Core, Core Plus and Value-Add: Breaking down real estate investment strategies

May 4, 20222 min read
Core, Core Plus and Value-Add: Breaking down real estate investment strategies
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Commercial real estate equity investments can be classified into three strategies:

  • Core — Generally lowest risk and target returns 

  • Core Plus — Generally low-to-moderate risk and target returns
  • Value-Add — Generally moderate-to-higher risk and target returns 

The properties backing these investments differ on the basis of property location, property conditions, management effectiveness and quality of tenants. 

Here is what investors need to know about each strategy. 


Core real estate investments are high-quality, low-risk assets that offer the most stable and consistent cash flow. These properties are typically fully leased buildings in high-quality locations and require very minimal, if any, upgrades. The property’s tenancy is also very stable, with residents generally choosing to renew leases consistently. Property owners often don’t have to worry about large scale renovations, which keeps the capital expenditure budget to extract value from the investment relatively low.

Core real estate investments often get compared to bond investments because they’re able to generate stable cash flow with very little asset management. Moreover, the majority of the expected return is generated through cash flow from the property rather than price appreciation. Given the lower risk profile however, core properties tend to generate lower returns than Core Plus and Value-Add opportunistic strategies, which are discussed below. 

Core Plus

Core Plus properties aren’t as stabilized as core real estate, but they’re also not in need of a total overhaul. They generally have a greater amount of untapped potential in comparison to Core properties. For example, owners can often increase cash flow through light renovations, improving management efficiencies and managing quality of tenants. The business plan to extract maximum value from these types of properties is more extensive than Core properties but can also result in higher appreciation of the asset over time. Given the additional effort and risk involved with getting these properties to their optimal form, investors can often expect higher potential returns from Core Plus properties than from Core investments.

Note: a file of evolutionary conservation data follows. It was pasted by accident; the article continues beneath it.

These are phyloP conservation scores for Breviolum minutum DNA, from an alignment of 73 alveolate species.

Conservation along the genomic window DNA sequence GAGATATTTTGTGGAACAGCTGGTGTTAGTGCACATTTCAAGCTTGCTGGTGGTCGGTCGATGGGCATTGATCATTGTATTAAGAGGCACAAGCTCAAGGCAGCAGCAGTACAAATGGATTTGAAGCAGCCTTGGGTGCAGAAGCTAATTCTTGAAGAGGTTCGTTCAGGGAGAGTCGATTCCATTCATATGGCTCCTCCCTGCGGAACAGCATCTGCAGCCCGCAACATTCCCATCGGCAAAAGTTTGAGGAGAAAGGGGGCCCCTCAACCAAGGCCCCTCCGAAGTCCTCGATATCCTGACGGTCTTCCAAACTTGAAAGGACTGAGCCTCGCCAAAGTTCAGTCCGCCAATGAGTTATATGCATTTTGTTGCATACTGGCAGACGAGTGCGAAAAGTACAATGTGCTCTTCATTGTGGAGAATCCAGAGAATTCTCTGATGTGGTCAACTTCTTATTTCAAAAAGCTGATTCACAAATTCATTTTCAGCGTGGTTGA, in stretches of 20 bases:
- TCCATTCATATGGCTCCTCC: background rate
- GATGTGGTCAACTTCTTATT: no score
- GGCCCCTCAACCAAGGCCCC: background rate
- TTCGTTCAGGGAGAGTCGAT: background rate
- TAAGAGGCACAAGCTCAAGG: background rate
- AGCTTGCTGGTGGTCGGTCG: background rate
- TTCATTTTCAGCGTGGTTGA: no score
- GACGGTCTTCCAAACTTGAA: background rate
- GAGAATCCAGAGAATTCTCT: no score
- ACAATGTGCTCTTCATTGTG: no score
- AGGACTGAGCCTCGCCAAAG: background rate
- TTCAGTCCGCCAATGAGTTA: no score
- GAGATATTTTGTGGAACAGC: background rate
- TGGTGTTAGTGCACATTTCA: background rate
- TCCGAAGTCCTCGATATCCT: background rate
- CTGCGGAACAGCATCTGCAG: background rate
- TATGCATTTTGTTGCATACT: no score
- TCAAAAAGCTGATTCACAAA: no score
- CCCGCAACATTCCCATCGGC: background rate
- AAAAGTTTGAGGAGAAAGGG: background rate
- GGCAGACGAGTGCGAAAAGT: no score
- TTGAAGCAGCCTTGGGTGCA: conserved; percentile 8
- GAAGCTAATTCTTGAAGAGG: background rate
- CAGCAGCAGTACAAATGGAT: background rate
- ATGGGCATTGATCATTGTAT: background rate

The third type of real estate investment strategy is with Value-Add opportunistic properties, which generally provide the greatest returns but at the expense of additional risk associated with the cost of improvements. These are often buildings in need of more renovations but upon completion of these improvements, these properties are expected to be leased at higher rents and their valuations are likely to increase, which will be passed onto investors at the time of sale. While Value-Add properties carry more risk, Yieldstreet applies conservative underwriting assumptions to assess the quality of each offering and only seeks to acquire Value-Add properties in areas that have strong economic and employment fundamentals, and are supportive of property valuation increases.